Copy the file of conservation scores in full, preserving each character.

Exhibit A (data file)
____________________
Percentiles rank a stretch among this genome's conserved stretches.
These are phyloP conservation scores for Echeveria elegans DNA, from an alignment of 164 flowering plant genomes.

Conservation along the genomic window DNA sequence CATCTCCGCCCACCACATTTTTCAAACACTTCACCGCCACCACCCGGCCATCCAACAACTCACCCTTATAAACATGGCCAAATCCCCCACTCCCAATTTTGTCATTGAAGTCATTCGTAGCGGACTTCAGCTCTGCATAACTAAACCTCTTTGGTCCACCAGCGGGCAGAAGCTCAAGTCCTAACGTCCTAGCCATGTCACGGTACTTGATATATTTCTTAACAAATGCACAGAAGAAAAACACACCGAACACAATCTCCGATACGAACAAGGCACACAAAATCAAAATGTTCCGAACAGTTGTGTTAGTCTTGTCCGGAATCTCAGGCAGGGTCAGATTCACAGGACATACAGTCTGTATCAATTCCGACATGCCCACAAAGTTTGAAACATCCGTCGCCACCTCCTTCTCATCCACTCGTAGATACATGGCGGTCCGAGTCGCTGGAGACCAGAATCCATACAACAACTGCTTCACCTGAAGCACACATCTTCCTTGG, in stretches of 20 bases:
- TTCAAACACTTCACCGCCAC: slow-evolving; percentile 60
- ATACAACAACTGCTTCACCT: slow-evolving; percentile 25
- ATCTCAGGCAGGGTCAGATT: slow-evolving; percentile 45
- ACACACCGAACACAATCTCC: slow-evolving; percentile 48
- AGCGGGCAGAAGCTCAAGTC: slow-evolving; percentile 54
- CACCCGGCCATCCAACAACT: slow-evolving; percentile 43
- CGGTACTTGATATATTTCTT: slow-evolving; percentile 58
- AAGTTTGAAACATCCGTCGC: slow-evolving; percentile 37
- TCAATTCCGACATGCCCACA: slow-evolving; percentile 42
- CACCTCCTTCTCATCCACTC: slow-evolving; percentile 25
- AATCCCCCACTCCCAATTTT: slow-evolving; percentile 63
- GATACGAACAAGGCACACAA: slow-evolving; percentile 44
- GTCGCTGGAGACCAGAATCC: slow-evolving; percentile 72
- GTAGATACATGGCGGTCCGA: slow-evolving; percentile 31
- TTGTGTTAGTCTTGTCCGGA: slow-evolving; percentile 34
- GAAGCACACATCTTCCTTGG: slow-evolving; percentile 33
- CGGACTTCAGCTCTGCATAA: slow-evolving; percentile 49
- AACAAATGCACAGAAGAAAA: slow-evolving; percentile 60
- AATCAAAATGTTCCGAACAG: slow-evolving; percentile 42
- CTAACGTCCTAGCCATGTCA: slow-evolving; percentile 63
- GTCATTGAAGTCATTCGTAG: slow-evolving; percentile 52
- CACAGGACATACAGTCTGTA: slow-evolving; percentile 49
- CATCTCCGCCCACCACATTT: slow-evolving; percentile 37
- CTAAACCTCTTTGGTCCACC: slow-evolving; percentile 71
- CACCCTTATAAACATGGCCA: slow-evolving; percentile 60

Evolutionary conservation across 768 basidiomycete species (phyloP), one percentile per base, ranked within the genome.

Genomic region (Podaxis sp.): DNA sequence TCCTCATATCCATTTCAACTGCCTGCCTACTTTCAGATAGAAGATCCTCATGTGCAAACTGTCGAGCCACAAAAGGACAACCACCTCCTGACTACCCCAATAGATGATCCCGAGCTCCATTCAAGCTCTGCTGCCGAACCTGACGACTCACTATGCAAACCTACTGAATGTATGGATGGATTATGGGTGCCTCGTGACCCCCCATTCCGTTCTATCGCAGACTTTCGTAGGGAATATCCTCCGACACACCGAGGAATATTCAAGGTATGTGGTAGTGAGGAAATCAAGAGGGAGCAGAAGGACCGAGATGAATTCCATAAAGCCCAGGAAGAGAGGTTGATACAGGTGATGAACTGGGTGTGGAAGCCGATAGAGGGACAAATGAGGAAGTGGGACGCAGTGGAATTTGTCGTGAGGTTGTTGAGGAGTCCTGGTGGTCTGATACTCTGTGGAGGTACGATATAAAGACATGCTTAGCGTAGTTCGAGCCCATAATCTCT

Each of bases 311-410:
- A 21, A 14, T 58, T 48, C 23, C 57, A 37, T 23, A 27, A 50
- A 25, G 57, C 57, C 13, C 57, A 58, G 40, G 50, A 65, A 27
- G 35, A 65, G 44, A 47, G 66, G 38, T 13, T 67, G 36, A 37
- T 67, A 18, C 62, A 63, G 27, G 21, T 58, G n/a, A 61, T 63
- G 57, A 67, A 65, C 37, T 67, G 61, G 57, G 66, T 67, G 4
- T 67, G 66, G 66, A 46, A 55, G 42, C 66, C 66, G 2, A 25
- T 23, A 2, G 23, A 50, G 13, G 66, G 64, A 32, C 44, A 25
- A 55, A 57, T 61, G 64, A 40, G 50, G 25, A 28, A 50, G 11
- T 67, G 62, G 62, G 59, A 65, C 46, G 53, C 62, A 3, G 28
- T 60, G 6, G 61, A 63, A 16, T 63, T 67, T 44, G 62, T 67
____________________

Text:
Percentiles rank a stretch among this genome's conserved stretches.
These are phyloP conservation scores for Echeveria elegans DNA, from an alignment of 164 flowering plant genomes.

Conservation along the genomic window DNA sequence CATCTCCGCCCACCACATTTTTCAAACACTTCACCGCCACCACCCGGCCATCCAACAACTCACCCTTATAAACATGGCCAAATCCCCCACTCCCAATTTTGTCATTGAAGTCATTCGTAGCGGACTTCAGCTCTGCATAACTAAACCTCTTTGGTCCACCAGCGGGCAGAAGCTCAAGTCCTAACGTCCTAGCCATGTCACGGTACTTGATATATTTCTTAACAAATGCACAGAAGAAAAACACACCGAACACAATCTCCGATACGAACAAGGCACACAAAATCAAAATGTTCCGAACAGTTGTGTTAGTCTTGTCCGGAATCTCAGGCAGGGTCAGATTCACAGGACATACAGTCTGTATCAATTCCGACATGCCCACAAAGTTTGAAACATCCGTCGCCACCTCCTTCTCATCCACTCGTAGATACATGGCGGTCCGAGTCGCTGGAGACCAGAATCCATACAACAACTGCTTCACCTGAAGCACACATCTTCCTTGG, in stretches of 20 bases:
- TTCAAACACTTCACCGCCAC: slow-evolving; percentile 60
- ATACAACAACTGCTTCACCT: slow-evolving; percentile 25
- ATCTCAGGCAGGGTCAGATT: slow-evolving; percentile 45
- ACACACCGAACACAATCTCC: slow-evolving; percentile 48
- AGCGGGCAGAAGCTCAAGTC: slow-evolving; percentile 54
- CACCCGGCCATCCAACAACT: slow-evolving; percentile 43
- CGGTACTTGATATATTTCTT: slow-evolving; percentile 58
- AAGTTTGAAACATCCGTCGC: slow-evolving; percentile 37
- TCAATTCCGACATGCCCACA: slow-evolving; percentile 42
- CACCTCCTTCTCATCCACTC: slow-evolving; percentile 25
- AATCCCCCACTCCCAATTTT: slow-evolving; percentile 63
- GATACGAACAAGGCACACAA: slow-evolving; percentile 44
- GTCGCTGGAGACCAGAATCC: slow-evolving; percentile 72
- GTAGATACATGGCGGTCCGA: slow-evolving; percentile 31
- TTGTGTTAGTCTTGTCCGGA: slow-evolving; percentile 34
- GAAGCACACATCTTCCTTGG: slow-evolving; percentile 33
- CGGACTTCAGCTCTGCATAA: slow-evolving; percentile 49
- AACAAATGCACAGAAGAAAA: slow-evolving; percentile 60
- AATCAAAATGTTCCGAACAG: slow-evolving; percentile 42
- CTAACGTCCTAGCCATGTCA: slow-evolving; percentile 63
- GTCATTGAAGTCATTCGTAG: slow-evolving; percentile 52
- CACAGGACATACAGTCTGTA: slow-evolving; percentile 49
- CATCTCCGCCCACCACATTT: slow-evolving; percentile 37
- CTAAACCTCTTTGGTCCACC: slow-evolving; percentile 71
- CACCCTTATAAACATGGCCA: slow-evolving; percentile 60

Evolutionary conservation across 768 basidiomycete species (phyloP), one percentile per base, ranked within the genome.

Genomic region (Podaxis sp.): DNA sequence TCCTCATATCCATTTCAACTGCCTGCCTACTTTCAGATAGAAGATCCTCATGTGCAAACTGTCGAGCCACAAAAGGACAACCACCTCCTGACTACCCCAATAGATGATCCCGAGCTCCATTCAAGCTCTGCTGCCGAACCTGACGACTCACTATGCAAACCTACTGAATGTATGGATGGATTATGGGTGCCTCGTGACCCCCCATTCCGTTCTATCGCAGACTTTCGTAGGGAATATCCTCCGACACACCGAGGAATATTCAAGGTATGTGGTAGTGAGGAAATCAAGAGGGAGCAGAAGGACCGAGATGAATTCCATAAAGCCCAGGAAGAGAGGTTGATACAGGTGATGAACTGGGTGTGGAAGCCGATAGAGGGACAAATGAGGAAGTGGGACGCAGTGGAATTTGTCGTGAGGTTGTTGAGGAGTCCTGGTGGTCTGATACTCTGTGGAGGTACGATATAAAGACATGCTTAGCGTAGTTCGAGCCCATAATCTCT

Each of bases 311-410:
- A 21, A 14, T 58, T 48, C 23, C 57, A 37, T 23, A 27, A 50
- A 25, G 57, C 57, C 13, C 57, A 58, G 40, G 50, A 65, A 27
- G 35, A 65, G 44, A 47, G 66, G 38, T 13, T 67, G 36, A 37
- T 67, A 18, C 62, A 63, G 27, G 21, T 58, G n/a, A 61, T 63
- G 57, A 67, A 65, C 37, T 67, G 61, G 57, G 66, T 67, G 4
- T 67, G 66, G 66, A 46, A 55, G 42, C 66, C 66, G 2, A 25
- T 23, A 2, G 23, A 50, G 13, G 66, G 64, A 32, C 44, A 25
- A 55, A 57, T 61, G 64, A 40, G 50, G 25, A 28, A 50, G 11
- T 67, G 62, G 62, G 59, A 65, C 46, G 53, C 62, A 3, G 28
- T 60, G 6, G 61, A 63, A 16, T 63, T 67, T 44, G 62, T 67